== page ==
While the Bantam Menace is starting to sprout chestnut-colored feathers on her breast, this girl is getting white feathers. She also seems to have a lot of feathers around her chin (if chickens can be said to have chins). I suspect that she'll have a prominent beard.

Robb and I had discussed naming the chickens after the Bennet sisters, from Pride and Prejudice. We think we know who Lydia and Lizzie are. But none of our chickens are a good candidate for Jane-ness. Unless something changes, we aren't likely to have a hen who is both serene and beautiful.


The Songbird -- 10 Days

I think this is our Silver Laced Wyandotte. When she grows up, she's going to be a beautiful creature.

The Songbird -- 3 Weeks


Right now, she's the bravest of the birds. She's what people politely call "food motivated" and she's figured out that I almost always am offering some interesting treats. In addition to chicky-chow, our birds now eat finely chopped up swiss chard, dandelion green, beet green and lettuce. They eat uncooked steel cut oats, and boiled eggs. Today they ate some mashed up apple. I really hope that our chickens develop diverse eating habits, because I plan to use then as feathered garbage disposers. I want them to eat my weeds, and all the garden plants that get leaf miners. And I really, really want them to eat snails.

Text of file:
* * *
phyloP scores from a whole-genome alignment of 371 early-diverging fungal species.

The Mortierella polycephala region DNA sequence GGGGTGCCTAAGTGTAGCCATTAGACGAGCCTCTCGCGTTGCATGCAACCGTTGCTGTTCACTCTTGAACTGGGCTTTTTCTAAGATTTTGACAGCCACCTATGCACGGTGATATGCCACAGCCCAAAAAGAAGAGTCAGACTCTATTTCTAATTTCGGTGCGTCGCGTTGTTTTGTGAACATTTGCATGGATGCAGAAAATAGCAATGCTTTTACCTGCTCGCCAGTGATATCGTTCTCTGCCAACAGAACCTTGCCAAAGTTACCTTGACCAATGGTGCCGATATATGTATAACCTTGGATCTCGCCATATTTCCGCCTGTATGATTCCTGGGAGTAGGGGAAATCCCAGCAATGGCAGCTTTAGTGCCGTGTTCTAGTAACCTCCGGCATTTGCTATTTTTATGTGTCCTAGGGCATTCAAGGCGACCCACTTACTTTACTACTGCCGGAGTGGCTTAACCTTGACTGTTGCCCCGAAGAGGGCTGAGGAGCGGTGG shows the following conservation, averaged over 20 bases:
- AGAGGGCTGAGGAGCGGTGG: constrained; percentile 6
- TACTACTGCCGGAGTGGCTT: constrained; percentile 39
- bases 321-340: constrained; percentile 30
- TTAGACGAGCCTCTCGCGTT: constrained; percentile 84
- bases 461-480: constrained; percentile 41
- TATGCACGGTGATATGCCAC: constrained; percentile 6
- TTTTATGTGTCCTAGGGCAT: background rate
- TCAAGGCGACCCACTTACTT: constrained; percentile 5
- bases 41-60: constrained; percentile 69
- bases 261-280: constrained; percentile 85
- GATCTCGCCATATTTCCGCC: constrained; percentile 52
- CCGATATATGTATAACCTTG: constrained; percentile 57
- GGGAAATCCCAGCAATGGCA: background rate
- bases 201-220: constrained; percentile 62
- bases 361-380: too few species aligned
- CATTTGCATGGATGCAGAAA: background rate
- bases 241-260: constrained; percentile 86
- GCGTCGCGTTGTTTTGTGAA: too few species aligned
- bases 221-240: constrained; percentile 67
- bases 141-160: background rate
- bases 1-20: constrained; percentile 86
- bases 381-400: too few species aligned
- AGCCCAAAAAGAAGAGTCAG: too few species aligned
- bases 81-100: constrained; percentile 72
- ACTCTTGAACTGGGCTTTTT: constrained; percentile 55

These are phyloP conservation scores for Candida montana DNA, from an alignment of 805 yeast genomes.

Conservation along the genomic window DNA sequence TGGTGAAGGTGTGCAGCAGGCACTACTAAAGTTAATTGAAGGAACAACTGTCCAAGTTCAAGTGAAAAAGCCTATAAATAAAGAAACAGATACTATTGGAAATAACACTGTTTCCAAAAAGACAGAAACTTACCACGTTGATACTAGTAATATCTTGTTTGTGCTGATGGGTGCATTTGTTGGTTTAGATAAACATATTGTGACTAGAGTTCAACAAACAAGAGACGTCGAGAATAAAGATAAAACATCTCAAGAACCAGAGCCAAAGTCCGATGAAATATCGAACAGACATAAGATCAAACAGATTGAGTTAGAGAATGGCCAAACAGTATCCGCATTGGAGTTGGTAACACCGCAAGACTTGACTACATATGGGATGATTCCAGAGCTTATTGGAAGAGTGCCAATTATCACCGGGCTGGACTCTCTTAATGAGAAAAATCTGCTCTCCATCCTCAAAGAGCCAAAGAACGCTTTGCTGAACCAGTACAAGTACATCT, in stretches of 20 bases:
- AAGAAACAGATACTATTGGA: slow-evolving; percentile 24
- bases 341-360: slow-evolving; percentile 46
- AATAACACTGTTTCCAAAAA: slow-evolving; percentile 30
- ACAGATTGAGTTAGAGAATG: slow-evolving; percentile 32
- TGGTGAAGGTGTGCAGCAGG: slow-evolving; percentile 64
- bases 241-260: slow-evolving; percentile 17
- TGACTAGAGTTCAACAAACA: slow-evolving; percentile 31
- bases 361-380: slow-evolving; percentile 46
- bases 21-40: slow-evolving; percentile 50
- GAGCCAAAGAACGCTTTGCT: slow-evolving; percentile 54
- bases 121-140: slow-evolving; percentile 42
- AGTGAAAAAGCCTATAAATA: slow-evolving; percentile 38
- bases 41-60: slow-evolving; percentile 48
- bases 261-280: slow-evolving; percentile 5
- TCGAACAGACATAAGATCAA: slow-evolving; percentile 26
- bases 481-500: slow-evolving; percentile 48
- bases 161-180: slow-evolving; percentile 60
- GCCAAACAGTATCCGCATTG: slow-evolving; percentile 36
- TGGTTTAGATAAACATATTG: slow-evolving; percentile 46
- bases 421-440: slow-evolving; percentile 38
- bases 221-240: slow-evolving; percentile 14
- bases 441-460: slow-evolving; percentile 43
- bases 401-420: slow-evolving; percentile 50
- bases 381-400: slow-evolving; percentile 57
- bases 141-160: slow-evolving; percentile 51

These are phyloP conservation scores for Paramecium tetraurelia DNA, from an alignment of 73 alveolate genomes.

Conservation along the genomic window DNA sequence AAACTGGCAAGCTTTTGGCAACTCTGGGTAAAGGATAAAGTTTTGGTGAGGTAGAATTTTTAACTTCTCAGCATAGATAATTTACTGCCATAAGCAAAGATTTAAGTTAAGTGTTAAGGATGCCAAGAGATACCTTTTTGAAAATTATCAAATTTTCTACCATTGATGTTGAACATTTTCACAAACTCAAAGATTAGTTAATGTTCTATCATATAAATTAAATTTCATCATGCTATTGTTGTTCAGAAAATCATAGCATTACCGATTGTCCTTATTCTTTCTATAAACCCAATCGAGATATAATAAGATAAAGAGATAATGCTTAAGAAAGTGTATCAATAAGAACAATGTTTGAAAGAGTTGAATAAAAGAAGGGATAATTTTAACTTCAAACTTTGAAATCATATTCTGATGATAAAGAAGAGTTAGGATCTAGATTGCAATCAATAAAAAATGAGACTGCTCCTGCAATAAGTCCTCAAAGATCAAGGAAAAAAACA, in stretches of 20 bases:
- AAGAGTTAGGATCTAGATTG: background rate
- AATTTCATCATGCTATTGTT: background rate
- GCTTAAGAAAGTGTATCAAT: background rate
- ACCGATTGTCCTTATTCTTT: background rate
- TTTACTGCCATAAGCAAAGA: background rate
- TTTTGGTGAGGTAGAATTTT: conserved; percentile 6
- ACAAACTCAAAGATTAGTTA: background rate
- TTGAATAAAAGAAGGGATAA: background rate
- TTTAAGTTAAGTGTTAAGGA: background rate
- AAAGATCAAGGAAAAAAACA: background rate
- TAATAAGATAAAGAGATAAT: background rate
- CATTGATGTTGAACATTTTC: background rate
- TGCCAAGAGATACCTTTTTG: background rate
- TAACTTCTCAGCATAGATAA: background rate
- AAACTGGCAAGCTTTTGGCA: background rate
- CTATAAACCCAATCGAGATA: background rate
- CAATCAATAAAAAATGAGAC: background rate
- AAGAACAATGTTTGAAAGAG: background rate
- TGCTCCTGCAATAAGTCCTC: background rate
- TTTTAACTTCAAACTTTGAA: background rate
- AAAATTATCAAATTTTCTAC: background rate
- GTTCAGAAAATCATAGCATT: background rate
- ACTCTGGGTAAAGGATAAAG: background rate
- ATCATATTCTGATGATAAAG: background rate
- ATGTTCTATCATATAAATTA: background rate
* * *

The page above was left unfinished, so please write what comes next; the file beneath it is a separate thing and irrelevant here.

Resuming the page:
The Songbird -- 3 Weeks